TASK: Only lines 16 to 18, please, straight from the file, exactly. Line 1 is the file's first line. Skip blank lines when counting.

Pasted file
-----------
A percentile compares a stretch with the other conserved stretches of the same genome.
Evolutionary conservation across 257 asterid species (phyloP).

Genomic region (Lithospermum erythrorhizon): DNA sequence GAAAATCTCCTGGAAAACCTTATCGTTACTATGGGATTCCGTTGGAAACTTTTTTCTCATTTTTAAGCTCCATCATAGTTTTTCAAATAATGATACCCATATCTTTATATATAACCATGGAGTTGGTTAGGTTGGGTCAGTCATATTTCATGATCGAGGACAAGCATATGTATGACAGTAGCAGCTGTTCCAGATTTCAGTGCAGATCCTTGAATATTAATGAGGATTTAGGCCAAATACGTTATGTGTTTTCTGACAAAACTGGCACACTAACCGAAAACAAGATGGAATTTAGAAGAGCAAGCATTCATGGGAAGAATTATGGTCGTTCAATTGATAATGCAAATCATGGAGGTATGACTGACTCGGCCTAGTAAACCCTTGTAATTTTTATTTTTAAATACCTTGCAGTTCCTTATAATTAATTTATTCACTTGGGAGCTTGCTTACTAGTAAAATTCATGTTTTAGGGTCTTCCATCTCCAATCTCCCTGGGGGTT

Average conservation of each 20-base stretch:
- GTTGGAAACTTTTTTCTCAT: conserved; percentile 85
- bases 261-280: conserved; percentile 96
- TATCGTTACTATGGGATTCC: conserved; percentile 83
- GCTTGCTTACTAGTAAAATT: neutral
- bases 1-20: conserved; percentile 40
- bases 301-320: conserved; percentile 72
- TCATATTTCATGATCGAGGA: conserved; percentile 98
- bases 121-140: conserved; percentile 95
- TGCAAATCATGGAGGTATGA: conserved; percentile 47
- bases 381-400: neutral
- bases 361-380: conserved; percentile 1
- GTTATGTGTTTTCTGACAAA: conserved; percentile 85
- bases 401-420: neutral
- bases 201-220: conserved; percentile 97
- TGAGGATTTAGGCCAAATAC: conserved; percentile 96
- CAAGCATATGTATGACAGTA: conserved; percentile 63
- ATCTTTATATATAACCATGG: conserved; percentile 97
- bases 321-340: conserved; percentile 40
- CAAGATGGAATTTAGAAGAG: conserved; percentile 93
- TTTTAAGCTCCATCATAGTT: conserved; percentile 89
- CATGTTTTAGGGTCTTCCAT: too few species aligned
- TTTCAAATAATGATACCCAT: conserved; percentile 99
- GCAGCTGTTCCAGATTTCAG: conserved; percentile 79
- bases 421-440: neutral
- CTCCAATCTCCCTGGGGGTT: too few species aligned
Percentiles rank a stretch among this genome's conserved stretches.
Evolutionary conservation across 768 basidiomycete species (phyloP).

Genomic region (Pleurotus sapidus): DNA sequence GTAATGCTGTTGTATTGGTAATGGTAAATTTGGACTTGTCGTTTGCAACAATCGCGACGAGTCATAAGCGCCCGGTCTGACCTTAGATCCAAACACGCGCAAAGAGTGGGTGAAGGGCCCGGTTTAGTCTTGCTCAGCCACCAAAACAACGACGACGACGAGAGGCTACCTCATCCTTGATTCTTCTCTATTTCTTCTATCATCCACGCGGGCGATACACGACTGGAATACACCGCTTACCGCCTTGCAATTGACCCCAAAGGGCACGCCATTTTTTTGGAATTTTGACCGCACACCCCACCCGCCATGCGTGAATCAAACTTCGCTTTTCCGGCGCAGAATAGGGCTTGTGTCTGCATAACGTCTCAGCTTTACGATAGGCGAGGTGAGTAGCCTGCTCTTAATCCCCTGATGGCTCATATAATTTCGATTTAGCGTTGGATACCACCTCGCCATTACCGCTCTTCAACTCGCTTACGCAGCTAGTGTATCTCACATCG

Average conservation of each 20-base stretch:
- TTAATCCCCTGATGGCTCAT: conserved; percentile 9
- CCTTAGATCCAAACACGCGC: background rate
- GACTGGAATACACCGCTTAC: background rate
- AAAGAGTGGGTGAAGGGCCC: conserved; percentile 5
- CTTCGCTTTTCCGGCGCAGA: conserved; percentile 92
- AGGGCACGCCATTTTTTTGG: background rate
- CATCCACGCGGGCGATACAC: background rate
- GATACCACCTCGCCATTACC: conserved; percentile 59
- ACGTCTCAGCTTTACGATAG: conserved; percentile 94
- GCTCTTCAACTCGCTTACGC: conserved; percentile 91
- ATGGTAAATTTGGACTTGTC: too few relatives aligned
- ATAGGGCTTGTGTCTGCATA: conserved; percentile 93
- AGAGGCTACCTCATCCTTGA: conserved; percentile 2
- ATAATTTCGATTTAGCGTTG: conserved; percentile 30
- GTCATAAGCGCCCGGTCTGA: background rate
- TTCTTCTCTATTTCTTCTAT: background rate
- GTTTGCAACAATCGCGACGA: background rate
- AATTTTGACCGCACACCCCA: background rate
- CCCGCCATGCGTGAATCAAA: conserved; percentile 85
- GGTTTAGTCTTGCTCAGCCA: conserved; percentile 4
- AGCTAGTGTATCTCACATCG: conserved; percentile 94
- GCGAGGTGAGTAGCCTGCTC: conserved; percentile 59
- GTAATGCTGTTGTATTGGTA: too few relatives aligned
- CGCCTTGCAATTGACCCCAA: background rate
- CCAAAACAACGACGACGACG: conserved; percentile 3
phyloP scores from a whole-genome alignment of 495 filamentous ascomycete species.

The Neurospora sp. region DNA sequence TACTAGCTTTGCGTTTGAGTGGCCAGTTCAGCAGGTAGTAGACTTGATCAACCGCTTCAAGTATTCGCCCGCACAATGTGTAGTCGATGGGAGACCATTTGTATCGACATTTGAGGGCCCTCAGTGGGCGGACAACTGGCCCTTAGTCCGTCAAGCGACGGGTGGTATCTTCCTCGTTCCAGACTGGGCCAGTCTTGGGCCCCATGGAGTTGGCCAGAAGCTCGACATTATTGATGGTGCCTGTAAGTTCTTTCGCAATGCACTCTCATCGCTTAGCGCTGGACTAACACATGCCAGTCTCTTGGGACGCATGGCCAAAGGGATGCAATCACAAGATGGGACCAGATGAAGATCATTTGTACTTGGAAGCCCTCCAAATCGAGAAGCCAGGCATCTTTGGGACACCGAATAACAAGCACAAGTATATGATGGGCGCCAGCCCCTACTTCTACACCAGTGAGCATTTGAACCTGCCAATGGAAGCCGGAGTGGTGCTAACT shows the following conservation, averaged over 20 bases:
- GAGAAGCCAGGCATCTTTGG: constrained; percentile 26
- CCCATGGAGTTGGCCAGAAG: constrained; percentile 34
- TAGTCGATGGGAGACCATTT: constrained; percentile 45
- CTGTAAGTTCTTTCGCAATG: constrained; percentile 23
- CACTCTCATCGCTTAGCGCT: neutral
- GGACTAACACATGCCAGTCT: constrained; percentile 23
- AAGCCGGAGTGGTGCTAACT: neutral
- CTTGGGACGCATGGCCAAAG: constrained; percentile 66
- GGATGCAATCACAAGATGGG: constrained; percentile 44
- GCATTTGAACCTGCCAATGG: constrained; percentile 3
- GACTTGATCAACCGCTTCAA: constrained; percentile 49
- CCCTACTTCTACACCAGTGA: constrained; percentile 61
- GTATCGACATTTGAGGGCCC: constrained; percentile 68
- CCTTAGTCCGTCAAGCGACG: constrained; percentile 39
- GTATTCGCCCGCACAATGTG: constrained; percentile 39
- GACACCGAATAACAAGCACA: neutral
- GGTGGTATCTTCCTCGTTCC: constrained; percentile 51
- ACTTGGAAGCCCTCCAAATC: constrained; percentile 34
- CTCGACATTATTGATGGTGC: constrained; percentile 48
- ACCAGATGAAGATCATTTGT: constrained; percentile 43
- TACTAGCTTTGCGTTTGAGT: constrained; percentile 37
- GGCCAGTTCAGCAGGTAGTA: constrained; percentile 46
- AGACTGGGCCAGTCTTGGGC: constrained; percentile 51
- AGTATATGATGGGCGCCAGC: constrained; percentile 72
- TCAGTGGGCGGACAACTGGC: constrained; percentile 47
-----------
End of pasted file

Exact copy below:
- GTTATGTGTTTTCTGACAAA: conserved; percentile 85
- bases 401-420: neutral
- bases 201-220: conserved; percentile 97